Covering the latest industry trends and an excellent source of thought leadership.
I recently came across a very interesting question at ITToolbox.com which inquired:
As larger data centers continue build outs, they begin to pose a major risk due to sheer size. It’s also becoming more apparent that a smaller distributed infrastructure is more favored among IT professionals. An April 2nd 2009 FBI raid on a Texas data center that hosted cloud services resulted in 50 businesses offline at 9.00 AM and over 200 (two hundred) businesses adversely affected before noon. In the earlier part of the last decade, mega data centers were an appropriate solution due to the emphasis on physical hardware. However as the industry has moved further towards a services oriented approach including virtualization and cloud computing, we see less need for major hardware deployments. This also will determine the future of the large mega data centers. What is the future of the data center and do you prefer a large data center or a smaller distributed infrastructure that mitigate risks and affords better visibility?
It got me thinking and inspired the response below:
I’m reminded of the inherent resiliency designed into the “Internet” by its founder ARPA. The whole concept was to have such ubiquitous connectivity that no single (or multiple) node failure could disrupt operations.
That same concept seems to make sense for data centers as well. In fact, a data center is a node. So why would you want a few, single mega-data centers?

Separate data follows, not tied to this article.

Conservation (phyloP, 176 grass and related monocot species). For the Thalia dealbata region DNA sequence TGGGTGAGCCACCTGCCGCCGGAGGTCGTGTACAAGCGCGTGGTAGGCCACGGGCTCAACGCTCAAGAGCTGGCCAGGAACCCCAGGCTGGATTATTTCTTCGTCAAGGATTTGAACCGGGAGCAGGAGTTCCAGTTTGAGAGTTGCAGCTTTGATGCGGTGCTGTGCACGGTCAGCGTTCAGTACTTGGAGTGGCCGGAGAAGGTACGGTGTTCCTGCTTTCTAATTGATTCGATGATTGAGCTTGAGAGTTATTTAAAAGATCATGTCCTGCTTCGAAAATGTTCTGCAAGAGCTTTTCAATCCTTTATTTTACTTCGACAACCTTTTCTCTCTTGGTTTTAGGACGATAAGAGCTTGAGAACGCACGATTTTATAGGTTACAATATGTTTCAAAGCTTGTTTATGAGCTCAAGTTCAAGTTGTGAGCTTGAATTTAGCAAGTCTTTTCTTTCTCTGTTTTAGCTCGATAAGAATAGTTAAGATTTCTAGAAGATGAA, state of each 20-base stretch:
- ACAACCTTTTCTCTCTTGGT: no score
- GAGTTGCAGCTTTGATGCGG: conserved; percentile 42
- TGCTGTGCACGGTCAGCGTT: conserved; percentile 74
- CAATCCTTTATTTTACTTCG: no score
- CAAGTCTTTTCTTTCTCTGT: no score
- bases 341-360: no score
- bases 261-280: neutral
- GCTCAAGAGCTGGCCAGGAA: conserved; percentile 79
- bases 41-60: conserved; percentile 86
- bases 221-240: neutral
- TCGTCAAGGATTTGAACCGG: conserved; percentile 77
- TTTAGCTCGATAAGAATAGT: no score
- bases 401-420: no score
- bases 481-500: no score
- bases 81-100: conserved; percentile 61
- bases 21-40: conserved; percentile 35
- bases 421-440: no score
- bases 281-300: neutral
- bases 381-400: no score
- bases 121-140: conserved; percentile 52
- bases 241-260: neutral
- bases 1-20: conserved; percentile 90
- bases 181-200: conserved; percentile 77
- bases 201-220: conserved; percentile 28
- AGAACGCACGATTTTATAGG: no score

One reasons often stated is the per unit cost savings of a larger facility. If you need a mega-data center and you need it all at once than this argument may make sense. However if you don’t the mass of area above that utilization curve is very capital-costly and hence could easily eat up any per unit operating costs you were planning on.
If you really need a mega-data center though, then you need more than one mega data center, so you’re back to the same multi-node resiliency model anyway.
One caveat to the entire concept though is the same assumption underlying the Internet’s inherent design. It assumes extremely high quality, fast and affordable connectivity or you can’t spread loads between data centers easily.
Unfortunately, very high speed, high quality connectivity is still very expensive. So the answer as to how “distributed” a network of data centers to build becomes quite a bit more complex than just a financial or resiliency design exercise.
At the end of the day, it’s why we believe there is such a huge demand for outsourced data center services. If you’re not in the business, why would you want spend time and risk capital on getting the right answer?
Where do you see the future of the data center going?
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